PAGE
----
As the United States enters the flu-vaccination season, Columbus Public Health is spreading the word about two new immunization therapies.
Medical professionals now have at their disposal quadrivalent, which protects against four types of influenza, and an egg-free injection for those with certain types of allergies.
They add to the full complement of flu-vaccinations already on the market -- a traditional shot and a nasal aerosol -- that help protect people from the three most common viruses: H1N1 and H3N2 and influenza B. There's also a high-potency vaccine exclusively for seniors 65 and older.
Jose Rodriguez, spokesman for the Columbus health agency, said it's a good time to get an inoculation because flu season arrives at the end of November, peaks in February and runs through May.
"It's getting colder," Rodriguez said. "We're spending more time inside. We're traveling more."
Columbus Public Health begins tracking flu activity by monitoring such things as emergency-room visits, sales of over-the-counter cough medication and doctor visits, plus observing trends on the internet, Rodriguez said.
The results are posted weekly on the health-agency's website: publichealth.columbus.gov.
"It is critical to monitor flu activity in our community so we can better inform the public on how they can be affected by flu complications," he said.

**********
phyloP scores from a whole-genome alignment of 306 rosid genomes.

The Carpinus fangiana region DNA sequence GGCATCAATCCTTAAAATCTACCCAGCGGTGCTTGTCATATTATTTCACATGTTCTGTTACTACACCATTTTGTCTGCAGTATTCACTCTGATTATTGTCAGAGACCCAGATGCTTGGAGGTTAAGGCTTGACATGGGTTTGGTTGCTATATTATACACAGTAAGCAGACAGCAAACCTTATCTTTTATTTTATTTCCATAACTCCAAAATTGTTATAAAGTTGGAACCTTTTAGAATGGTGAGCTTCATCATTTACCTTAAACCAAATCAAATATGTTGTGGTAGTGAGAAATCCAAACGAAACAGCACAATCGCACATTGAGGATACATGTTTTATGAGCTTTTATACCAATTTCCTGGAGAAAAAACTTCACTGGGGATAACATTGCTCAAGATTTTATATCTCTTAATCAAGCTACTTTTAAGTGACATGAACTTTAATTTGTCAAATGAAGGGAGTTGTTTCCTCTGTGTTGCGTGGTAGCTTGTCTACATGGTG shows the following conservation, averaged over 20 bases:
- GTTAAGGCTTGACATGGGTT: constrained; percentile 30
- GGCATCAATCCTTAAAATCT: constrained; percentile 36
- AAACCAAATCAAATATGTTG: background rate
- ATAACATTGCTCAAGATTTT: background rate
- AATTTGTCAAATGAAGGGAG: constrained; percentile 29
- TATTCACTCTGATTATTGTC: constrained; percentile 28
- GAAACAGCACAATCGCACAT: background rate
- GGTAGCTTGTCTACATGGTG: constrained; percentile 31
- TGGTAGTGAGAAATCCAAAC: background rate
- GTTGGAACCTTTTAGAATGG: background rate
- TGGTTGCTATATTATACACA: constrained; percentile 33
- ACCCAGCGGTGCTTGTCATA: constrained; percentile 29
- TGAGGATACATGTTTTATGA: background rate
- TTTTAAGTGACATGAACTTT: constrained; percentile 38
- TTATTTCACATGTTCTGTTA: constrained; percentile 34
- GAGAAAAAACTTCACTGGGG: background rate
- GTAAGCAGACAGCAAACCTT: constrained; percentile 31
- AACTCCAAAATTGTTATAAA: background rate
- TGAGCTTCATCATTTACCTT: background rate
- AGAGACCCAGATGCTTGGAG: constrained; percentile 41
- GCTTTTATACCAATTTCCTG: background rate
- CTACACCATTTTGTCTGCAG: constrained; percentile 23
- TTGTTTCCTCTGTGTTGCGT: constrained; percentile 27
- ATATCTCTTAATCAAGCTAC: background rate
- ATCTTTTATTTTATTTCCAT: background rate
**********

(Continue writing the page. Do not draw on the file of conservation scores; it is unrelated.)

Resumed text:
Health experts expect an abundance of all types of vaccination this season, Rodriguez said.
"The great news about vaccine distribution is you can get it almost anywhere," he said.
Columbus Public Health offers shots, which are $25 each or free for those who can't afford to pay.
The health agency beginning Oct. 1 will begin offering immunizations in religious, private and public schools in Columbus.
Last year nationwide, health officials saw a particularly nasty flu season, which arrived early and continued with force through much of the winter.
In central Ohio, there were 45 hospitalizations between Aug. 25 and Nov. 24.
"What we saw last year was a stronger type of flu that made people sicker," Rodriguez said. "So we saw a lot of hospitalizations."